Saturday, November 28, 2009

Movie Log: Star Trek

J.J. Abrams's new Star Trek movie functions as an unlikely primer in one contemporary movie-making technique: the lens flare. No, I have to admit that I wasn't hugely familiar with lens flare before I saw Star Trek -- I'd heard of it, and I'd also heard that Star Trek was absolutely infested with it, but I wasn't 100% sure that I'd know it when I saw it.

I shouldn't have been so tentative; Star Trek is a wonderfully designed tutorial in the uses and abuses of lens flare, suitable for bringing even the most dilettantish of Big Summer Movie watchers -- myself and The Wife, for example -- into a state of utter awareness of, and complete jadedness with, the Cosmic All of lens flare.

Every single surface in Star Trek is shiny, not excepting the ridiculously young and pretty lead actors themselves. And, since those surfaces are shiny, it only stands to reason that they must emit light at random times -- and so they do!

I pick on J.J. Abrams -- and he definitely does deserve it -- but this movie was planned as a way to bring a new audience to the Trek movies, and it has definitely done that. (I personally hadn't seen one of these films, despite working in the SF field, since 1986's The Voyage Home; watching Trek movies was something I gave up when I went away to college. I saw very little of the TV shows, either, and I'm a happier and better socialized man today because of it.) This Star Trek is definitely a reboot; it starts over from the beginning to make it new-viewer friendly.

At the same time, it reboots itself as part of the plot of the movie, which uses some of Trek's most skiffy (and least SFnal) time-travel tropes, and vast stretches of the dialogue and situations are more "Easter Eggs" for long-time fans than engines to move the plot forward. It's big and shiny and overwhelming, but it's also hollow, with the shiny bits not actually doing anything -- to be a massive Trekkie about it, this is a V'ger of a movie.

Also, the villain is a massive disappointment. If I followed the growling dialogue correctly, Eric Bana's Nero is the random Romulan commander of a mining vessel who was really pissed off when an attempt to save his home planet failed and then somehow blundered a hundred and some years into the past, where his non-military craft had overwhelming power. (And massive numbers of guided missiles, which would seemingly be of little use to a mining craft.) He's a whiny nobody with a huge snit against Spock just because Spock didn't manage to save his planet. (Nero, of course, didn't even try to save his own planet, and there's no sign any Romulan did -- or even tried to evacuate the place.) Abrams is clearly trying to make Nero into Spock's Khan, but it just doesn't work.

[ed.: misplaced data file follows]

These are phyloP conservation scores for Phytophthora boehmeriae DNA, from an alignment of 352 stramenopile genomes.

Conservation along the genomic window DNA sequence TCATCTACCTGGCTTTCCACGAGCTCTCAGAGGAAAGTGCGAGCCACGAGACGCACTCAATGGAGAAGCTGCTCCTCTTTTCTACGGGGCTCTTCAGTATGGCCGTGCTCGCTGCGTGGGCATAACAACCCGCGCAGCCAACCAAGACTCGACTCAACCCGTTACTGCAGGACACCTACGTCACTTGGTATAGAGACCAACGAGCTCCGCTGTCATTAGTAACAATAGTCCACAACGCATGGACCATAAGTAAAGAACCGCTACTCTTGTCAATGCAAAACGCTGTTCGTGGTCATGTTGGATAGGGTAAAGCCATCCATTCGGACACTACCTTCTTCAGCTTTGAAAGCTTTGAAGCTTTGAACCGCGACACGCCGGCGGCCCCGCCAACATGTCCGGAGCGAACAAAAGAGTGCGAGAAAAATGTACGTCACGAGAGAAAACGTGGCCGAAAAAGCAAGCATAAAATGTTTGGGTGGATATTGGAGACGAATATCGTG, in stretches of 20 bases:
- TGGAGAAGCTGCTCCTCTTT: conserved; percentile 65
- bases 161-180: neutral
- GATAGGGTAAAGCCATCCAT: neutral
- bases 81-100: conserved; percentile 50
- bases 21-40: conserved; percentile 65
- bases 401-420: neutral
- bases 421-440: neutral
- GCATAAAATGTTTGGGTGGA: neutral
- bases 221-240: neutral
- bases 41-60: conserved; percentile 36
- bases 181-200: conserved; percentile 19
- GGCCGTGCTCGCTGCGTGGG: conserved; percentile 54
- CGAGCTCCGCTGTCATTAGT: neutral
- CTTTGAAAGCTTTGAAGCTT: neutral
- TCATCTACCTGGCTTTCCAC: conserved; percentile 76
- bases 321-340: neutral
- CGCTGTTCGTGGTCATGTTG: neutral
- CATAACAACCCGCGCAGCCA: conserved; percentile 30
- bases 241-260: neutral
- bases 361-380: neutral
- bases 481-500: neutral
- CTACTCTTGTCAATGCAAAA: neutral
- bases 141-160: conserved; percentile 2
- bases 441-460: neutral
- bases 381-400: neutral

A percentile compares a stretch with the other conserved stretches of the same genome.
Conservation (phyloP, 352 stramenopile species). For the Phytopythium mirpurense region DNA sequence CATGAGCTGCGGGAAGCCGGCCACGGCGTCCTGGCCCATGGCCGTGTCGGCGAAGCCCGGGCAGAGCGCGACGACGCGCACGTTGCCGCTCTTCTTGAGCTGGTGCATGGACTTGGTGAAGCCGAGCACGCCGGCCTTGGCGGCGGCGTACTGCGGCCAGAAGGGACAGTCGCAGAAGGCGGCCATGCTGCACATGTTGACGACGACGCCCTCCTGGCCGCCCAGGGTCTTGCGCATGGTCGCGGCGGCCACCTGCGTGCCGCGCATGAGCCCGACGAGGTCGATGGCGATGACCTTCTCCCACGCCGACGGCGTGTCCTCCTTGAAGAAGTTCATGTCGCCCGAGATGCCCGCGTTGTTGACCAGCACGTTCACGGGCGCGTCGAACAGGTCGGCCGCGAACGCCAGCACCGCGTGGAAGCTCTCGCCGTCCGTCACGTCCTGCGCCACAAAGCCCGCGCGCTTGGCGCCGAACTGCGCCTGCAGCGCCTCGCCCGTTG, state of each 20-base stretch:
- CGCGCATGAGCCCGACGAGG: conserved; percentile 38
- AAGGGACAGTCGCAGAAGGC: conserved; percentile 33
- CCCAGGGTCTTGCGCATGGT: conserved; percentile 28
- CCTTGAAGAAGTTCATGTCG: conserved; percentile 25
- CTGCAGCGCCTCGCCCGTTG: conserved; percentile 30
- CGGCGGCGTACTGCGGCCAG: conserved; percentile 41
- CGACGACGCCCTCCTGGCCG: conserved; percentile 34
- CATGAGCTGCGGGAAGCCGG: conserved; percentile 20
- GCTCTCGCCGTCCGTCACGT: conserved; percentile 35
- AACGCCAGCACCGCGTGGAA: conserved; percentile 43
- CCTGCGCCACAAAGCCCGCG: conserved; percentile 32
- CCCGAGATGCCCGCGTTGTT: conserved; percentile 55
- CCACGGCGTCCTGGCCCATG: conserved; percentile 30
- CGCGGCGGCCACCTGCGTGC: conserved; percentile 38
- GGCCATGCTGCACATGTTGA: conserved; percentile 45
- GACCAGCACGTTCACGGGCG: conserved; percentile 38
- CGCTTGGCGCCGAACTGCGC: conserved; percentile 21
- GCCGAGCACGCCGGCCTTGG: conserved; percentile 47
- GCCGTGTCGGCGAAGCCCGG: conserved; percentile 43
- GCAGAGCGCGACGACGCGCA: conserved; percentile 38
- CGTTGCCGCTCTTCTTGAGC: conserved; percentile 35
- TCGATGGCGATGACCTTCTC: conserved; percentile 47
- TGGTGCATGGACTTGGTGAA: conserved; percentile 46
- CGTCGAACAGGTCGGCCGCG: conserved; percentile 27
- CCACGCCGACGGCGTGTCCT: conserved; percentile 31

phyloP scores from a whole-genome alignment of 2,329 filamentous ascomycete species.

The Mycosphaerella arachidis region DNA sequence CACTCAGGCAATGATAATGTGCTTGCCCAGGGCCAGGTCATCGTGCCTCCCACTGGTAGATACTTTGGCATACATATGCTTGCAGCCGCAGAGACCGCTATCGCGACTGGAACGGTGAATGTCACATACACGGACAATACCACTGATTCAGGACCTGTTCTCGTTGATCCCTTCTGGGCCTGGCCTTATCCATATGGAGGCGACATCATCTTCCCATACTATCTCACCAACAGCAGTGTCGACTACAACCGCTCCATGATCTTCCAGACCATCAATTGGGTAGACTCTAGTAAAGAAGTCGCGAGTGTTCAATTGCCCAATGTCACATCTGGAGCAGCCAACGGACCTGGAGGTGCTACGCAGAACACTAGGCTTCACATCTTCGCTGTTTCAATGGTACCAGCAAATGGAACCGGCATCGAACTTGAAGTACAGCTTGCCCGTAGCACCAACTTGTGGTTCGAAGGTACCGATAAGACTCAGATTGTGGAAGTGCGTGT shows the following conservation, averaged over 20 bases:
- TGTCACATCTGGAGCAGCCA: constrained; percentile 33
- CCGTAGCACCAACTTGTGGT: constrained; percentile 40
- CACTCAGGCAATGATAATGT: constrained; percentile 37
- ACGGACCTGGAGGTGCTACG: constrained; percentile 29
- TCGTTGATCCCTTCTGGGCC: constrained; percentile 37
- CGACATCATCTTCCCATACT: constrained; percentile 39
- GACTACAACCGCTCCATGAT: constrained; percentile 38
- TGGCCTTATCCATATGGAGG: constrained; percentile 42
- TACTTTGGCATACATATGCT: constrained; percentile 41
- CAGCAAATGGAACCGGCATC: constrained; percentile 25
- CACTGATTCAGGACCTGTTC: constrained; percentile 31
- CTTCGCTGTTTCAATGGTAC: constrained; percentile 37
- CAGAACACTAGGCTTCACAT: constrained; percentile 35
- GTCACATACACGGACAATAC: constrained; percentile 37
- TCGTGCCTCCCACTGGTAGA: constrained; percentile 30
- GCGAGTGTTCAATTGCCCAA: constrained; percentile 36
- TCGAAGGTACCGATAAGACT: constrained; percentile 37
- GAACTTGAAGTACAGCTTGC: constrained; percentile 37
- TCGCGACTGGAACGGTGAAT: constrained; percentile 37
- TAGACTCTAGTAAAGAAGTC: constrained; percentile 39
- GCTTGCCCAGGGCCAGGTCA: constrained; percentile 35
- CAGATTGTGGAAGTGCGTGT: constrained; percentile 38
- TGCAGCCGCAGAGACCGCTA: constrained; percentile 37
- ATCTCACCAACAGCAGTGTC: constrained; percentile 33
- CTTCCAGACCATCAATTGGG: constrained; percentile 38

If I had been the development executive in charge of Star Trek -- and there's no conceivable universe in which that would be the case -- this script would be the one we'd all laugh at, say positive things like "you're really getting the characters down now," and then ask for something new and original with a real plot and slightly less genocide. (Filmed skiffy has been on a genocide bender for several decades now, but it's about time to put it on the wagon.) The movie we have is OK, and probably was quite impressive on the big screen, but it indulges itself in at least a dozen ways, to the detriment of its strengths as a movie.

1 comment:

Chris Lawson said...

Couldn't agree more in your assessment of the new ST. I loved the energy and the dynamism of it, but by gum the story is a crock, and the villain is more of a petulant moron than a worthy opponent. As you say, the writers seem to think that several decades of technological development can turn a mining ship into an unbeatable warship. I guess, therefore, that a modern continuous mining machine would trounce a squadron of WW2 tanks in pitched combat.

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